NASA is sounding the alarm over several incoming space rocks, one of which is due to pass within a third of the distance between the Earth and the moon.
To kick things off amid yet another rocky month for Earth and its asteroid hunters, on Tuesday, asteroid 2009 PQ1, measuring 110 meters in diameter, will come within 4.1 million kilometers of Earth. This will be followed just days later by asteroid 2020 OL4 (diameter: 37m) at a distance of 3.6 million km, on Saturday August 8.
But wait, there’s more! The end of August will see another flurry of asteroidal activity, with three space rocks, ranging in size from a family car to a passenger plane, will skim past us.
On August 23 and 26, 2020 FA1 (19m) and 2016AH164 (3.9m) will fly past the earth at distances seven and six million kilometers respectively. All perfectly safe.
However, on September 1, 2011 ES4 (28m) will pass between us and the moon at a risky 121,000 kilometers, or roughly a third of the distance between us and the moon (384,400 km). Too close for comfort, by many people’s standards, but still far enough away that it is unlikely to impact the orbit of any man-made satellites in High Earth Orbit (35,786 km and beyond).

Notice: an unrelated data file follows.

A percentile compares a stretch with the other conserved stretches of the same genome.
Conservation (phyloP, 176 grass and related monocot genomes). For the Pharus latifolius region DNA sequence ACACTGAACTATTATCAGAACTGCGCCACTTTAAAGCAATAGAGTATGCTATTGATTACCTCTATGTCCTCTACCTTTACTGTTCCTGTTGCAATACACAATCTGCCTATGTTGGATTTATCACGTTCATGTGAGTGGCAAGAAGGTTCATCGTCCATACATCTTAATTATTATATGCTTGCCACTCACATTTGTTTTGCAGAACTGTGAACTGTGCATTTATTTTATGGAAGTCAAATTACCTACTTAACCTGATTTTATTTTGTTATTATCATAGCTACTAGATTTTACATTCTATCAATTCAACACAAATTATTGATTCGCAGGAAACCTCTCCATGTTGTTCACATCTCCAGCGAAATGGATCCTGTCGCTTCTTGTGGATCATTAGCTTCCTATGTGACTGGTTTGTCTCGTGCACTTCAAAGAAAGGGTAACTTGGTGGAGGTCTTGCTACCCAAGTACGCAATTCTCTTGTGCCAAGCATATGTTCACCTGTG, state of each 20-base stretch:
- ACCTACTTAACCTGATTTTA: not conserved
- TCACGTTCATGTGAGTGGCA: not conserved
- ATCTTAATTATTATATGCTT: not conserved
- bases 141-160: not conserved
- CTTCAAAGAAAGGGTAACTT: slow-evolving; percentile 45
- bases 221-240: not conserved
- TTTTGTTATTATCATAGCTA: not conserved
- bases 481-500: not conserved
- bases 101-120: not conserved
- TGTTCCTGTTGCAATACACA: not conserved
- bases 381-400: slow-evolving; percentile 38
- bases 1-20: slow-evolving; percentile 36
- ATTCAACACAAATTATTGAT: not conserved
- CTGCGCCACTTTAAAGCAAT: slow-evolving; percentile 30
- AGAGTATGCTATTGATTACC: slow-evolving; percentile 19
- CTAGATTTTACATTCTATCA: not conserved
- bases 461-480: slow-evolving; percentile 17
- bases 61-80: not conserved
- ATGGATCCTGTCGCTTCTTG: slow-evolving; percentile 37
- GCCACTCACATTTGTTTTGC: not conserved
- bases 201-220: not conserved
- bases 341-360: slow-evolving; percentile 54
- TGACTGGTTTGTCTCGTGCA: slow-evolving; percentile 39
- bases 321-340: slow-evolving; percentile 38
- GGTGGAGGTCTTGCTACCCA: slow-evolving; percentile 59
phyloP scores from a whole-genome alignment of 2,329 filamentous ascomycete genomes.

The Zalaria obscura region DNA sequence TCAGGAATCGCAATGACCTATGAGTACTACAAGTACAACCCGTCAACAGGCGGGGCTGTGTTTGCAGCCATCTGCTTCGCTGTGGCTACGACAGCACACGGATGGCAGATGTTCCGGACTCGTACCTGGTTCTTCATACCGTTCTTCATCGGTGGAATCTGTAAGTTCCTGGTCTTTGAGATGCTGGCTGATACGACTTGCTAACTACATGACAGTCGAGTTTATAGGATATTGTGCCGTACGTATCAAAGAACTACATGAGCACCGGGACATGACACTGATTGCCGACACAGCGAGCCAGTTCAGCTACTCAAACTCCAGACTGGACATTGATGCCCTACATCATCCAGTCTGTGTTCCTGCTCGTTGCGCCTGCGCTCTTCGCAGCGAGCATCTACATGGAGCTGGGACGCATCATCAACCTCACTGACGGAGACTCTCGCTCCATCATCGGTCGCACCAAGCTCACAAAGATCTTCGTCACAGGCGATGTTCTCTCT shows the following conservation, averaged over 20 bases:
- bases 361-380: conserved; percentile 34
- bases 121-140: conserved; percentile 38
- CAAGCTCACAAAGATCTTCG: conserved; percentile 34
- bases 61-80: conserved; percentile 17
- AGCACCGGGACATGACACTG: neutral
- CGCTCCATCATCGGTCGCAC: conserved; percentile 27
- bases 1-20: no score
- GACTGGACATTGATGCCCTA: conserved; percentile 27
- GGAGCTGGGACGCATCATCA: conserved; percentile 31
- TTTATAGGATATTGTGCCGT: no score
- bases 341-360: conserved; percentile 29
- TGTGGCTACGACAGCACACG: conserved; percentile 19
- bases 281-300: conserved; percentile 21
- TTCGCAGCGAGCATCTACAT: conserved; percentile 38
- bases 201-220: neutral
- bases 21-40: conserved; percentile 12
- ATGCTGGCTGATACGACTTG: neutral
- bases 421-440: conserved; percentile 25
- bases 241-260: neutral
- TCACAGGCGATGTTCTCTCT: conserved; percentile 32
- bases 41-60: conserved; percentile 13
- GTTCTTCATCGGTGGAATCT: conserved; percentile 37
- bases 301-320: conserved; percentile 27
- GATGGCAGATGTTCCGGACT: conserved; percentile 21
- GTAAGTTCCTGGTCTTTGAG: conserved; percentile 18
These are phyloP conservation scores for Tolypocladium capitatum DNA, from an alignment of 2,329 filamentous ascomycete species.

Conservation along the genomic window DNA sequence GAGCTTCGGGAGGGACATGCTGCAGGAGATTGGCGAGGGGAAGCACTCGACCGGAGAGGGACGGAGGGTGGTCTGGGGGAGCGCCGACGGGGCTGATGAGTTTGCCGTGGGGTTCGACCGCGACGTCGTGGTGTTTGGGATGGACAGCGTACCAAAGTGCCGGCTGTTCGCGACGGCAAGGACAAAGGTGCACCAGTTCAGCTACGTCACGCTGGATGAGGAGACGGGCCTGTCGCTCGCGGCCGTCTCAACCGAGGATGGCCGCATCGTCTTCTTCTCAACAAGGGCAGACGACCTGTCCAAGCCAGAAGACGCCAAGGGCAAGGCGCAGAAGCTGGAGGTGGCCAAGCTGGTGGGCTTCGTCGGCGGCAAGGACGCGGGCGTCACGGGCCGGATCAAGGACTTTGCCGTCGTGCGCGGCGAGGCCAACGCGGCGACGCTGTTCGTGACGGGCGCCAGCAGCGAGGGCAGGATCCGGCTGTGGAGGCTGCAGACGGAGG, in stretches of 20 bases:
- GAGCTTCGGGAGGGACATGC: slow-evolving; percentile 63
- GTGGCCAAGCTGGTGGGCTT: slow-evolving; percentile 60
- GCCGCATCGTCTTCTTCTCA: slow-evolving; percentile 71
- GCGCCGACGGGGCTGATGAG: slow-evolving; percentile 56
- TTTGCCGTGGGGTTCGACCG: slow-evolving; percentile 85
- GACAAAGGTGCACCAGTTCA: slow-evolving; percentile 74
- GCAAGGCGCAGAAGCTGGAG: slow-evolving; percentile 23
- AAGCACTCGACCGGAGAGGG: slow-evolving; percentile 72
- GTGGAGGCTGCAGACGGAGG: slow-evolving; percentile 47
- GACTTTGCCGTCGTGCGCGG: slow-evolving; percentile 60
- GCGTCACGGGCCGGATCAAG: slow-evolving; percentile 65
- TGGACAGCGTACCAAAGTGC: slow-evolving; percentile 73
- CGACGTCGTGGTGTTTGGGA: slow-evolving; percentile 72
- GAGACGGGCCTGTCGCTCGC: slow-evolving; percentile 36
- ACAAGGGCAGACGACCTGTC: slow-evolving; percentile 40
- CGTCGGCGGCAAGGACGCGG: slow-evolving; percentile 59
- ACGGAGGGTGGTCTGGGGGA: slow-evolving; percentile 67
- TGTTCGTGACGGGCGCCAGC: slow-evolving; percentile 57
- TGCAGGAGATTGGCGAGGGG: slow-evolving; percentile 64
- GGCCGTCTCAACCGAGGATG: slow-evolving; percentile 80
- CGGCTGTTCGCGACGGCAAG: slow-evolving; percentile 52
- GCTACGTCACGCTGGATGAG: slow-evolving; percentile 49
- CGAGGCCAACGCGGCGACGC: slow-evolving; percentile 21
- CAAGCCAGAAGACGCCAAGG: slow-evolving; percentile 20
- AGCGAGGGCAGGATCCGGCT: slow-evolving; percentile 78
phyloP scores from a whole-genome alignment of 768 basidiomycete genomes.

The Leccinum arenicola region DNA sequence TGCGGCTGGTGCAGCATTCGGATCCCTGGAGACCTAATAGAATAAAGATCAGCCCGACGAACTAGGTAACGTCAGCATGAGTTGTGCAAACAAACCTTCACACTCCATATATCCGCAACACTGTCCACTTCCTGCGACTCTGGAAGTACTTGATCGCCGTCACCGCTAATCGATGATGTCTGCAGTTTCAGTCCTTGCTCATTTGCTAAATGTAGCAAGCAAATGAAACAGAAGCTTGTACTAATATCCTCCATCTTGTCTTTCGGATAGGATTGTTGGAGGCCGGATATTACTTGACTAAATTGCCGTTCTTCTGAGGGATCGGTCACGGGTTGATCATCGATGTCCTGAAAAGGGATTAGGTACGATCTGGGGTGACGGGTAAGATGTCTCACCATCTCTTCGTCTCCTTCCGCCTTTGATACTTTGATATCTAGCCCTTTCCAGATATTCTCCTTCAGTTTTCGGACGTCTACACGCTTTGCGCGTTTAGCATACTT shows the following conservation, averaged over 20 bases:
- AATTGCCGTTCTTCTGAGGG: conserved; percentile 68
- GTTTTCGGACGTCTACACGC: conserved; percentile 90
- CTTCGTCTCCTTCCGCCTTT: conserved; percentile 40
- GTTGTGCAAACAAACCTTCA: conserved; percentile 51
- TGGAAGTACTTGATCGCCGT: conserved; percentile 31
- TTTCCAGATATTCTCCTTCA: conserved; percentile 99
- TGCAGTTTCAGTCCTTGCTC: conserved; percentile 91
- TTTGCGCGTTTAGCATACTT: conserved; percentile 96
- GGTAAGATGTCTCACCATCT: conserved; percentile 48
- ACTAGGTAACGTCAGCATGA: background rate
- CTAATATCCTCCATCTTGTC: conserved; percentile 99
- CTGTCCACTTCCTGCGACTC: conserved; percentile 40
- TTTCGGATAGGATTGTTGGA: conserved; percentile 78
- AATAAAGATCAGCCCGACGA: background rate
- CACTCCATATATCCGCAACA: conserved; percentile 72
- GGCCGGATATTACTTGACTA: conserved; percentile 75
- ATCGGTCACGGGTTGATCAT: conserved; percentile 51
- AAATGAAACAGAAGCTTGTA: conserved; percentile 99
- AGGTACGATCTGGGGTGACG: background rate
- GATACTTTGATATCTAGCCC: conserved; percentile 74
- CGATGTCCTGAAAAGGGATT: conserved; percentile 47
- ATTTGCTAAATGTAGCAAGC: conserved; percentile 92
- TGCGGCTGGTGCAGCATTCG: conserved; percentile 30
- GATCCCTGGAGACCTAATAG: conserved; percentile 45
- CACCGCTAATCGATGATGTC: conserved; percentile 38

These close flybys serve as yet another reminder that our planetary defenses need to be bolstered, ahead of more serious threats in future, for example Asteroid 29075 1950.
According to previous simulations by scientists at the University of California, Santa Cruz (USCS), if 29075 1950 were to strike Earth, it could generate tsunami waves 120m high across the Atlantic, obliterating the eastern seaboard of the US and wreaking havoc across the pond as well.
The one-kilometer-wide Near-Earth Object (NEO) and Potentially Hazardous Asteroid (PHA) has a roughly one-in-300 probability of striking Earth on March 16, 2880.
Researchers narrowed down a possible impact site that most closely aligned with Earth’s rotational position at the time of the potential impact, 360 miles off the coast of the US in the Atlantic ocean.
Were it to hit, it would generate a 60,000-megaton blast, blowing a cavity 17 kilometers across in the seafloor 4.8 km below the surface of the ocean.
Just two hours after impact, 120-meter waves would strike Cape Cod while, four hours after impact, the east coast would still be bombarded by aftershock waves of at least 60m in height.
It would take roughly eight hours for the tsunami waves to reach Europe, by which point they would dissipate to just 15 meters in height.
NASA calculates that 29075 1950 has a 50 percent higher risk of impact than the next greatest threat between now and the year 3000.
However, calculations are being updated all the time, with the latest round to be conducted after the rock’s next flyby on February 5, 2021. We can only hope that future generations will be better prepared to fight off the space-rock scourge, or that they won’t need to at all.
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